Jim Marshall was a maverick with a camera, an outsider with attitude, who captured the heights of Rock’n’Roll music and the seismic changes of an era. Marshall’s wild side, combined with a compassionate eye, led him to immortalise some of the most iconic moments of the 60s and 70s. His images of music legends included Miles Davis, the Beatles, the Rolling Stones, Janis Joplin, Jimi Hendrix and Bob Dylan. Marshall lived life alongside his subjects and was granted second-to-none access. He saw himself as an anthropologist and a journalist, recording the cultural impact of the civil rights movement as well as indelible images of creativity and celebrity: the Beatles’ last live concert, the Monterey Pop Festival, Johnny Cash’s concerts in Folsom and St Quentin prisons, Woodstock, and the infamous image of Jimi Hendrix burning his guitar.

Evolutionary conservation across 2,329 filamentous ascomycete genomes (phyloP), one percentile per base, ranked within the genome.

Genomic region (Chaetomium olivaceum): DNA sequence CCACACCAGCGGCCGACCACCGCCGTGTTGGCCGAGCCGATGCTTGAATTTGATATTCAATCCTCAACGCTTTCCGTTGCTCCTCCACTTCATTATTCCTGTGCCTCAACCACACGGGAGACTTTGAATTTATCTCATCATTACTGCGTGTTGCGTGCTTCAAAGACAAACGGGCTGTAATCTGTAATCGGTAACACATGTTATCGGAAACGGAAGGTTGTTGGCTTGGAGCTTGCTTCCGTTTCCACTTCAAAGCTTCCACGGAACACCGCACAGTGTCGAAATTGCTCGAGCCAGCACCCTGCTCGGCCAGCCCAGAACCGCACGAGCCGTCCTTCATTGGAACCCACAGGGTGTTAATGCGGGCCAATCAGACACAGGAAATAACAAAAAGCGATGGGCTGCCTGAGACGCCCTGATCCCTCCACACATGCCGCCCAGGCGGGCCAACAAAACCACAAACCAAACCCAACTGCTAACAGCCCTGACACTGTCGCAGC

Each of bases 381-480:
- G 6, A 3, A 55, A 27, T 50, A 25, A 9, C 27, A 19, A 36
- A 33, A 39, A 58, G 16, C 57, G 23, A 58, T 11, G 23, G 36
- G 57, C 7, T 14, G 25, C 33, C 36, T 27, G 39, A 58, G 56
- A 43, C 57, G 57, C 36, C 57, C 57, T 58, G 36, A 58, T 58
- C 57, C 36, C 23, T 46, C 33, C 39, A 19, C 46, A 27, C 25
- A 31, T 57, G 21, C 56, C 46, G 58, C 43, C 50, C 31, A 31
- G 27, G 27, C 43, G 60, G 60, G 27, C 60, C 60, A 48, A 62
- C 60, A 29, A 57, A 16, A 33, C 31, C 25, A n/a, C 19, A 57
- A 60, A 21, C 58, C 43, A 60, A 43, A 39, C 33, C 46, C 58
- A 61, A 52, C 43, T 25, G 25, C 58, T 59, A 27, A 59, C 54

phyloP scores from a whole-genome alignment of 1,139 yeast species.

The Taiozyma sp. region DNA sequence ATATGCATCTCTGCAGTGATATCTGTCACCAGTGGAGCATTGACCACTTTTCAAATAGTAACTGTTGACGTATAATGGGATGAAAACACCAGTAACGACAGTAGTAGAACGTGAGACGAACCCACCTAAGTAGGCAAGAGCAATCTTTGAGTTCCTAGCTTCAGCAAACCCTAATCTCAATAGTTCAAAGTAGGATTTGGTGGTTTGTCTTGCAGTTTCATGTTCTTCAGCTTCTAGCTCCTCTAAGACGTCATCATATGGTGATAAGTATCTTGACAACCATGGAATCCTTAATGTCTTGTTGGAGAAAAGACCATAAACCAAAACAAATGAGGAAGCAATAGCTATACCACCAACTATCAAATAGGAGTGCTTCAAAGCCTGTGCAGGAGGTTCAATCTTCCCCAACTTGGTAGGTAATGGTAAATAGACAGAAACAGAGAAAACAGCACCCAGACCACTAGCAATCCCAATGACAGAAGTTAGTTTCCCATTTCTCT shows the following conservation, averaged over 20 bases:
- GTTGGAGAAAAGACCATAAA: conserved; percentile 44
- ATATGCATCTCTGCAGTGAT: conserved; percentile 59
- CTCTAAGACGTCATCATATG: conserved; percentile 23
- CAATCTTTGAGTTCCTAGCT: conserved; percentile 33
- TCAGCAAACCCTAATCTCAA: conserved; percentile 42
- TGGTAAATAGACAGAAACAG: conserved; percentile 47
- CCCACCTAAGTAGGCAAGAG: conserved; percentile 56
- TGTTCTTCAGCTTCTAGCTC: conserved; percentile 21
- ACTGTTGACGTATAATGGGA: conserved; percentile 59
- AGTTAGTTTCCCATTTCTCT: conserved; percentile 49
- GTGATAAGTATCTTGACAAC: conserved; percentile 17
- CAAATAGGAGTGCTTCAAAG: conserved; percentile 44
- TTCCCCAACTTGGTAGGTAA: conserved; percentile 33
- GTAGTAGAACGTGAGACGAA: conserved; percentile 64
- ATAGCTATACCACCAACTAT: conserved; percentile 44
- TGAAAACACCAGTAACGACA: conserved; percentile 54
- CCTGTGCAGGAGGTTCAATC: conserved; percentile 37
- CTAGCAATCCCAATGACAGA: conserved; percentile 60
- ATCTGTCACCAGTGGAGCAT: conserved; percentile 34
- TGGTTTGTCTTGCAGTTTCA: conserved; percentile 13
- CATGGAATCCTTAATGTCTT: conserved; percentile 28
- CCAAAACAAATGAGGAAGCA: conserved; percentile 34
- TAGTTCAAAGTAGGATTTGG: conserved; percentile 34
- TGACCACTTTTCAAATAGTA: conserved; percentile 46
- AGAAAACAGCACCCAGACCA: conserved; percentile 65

Born in Chicago in 1936, Marshall was the child of immigrants, raised by his mother and aunts when his alcoholic father abandoned the family. Despite his career successes his life was always tumultuous. The film weaves together his photographs with historic footage, music and interviews with friends as well as Marshall himself, creating an unvarnished portrait of the man behind the camera.
This outstanding documentary, recently awarded the Grierson Prize for Best Arts or Music Documentary, was directed by Alfred George Bailey with the close involvement of Marshall’s photographic assistant Amelia Davis.
The film’s BAFTA-winning producer, Tatiana Kennedy, will do a Q&A after each screening.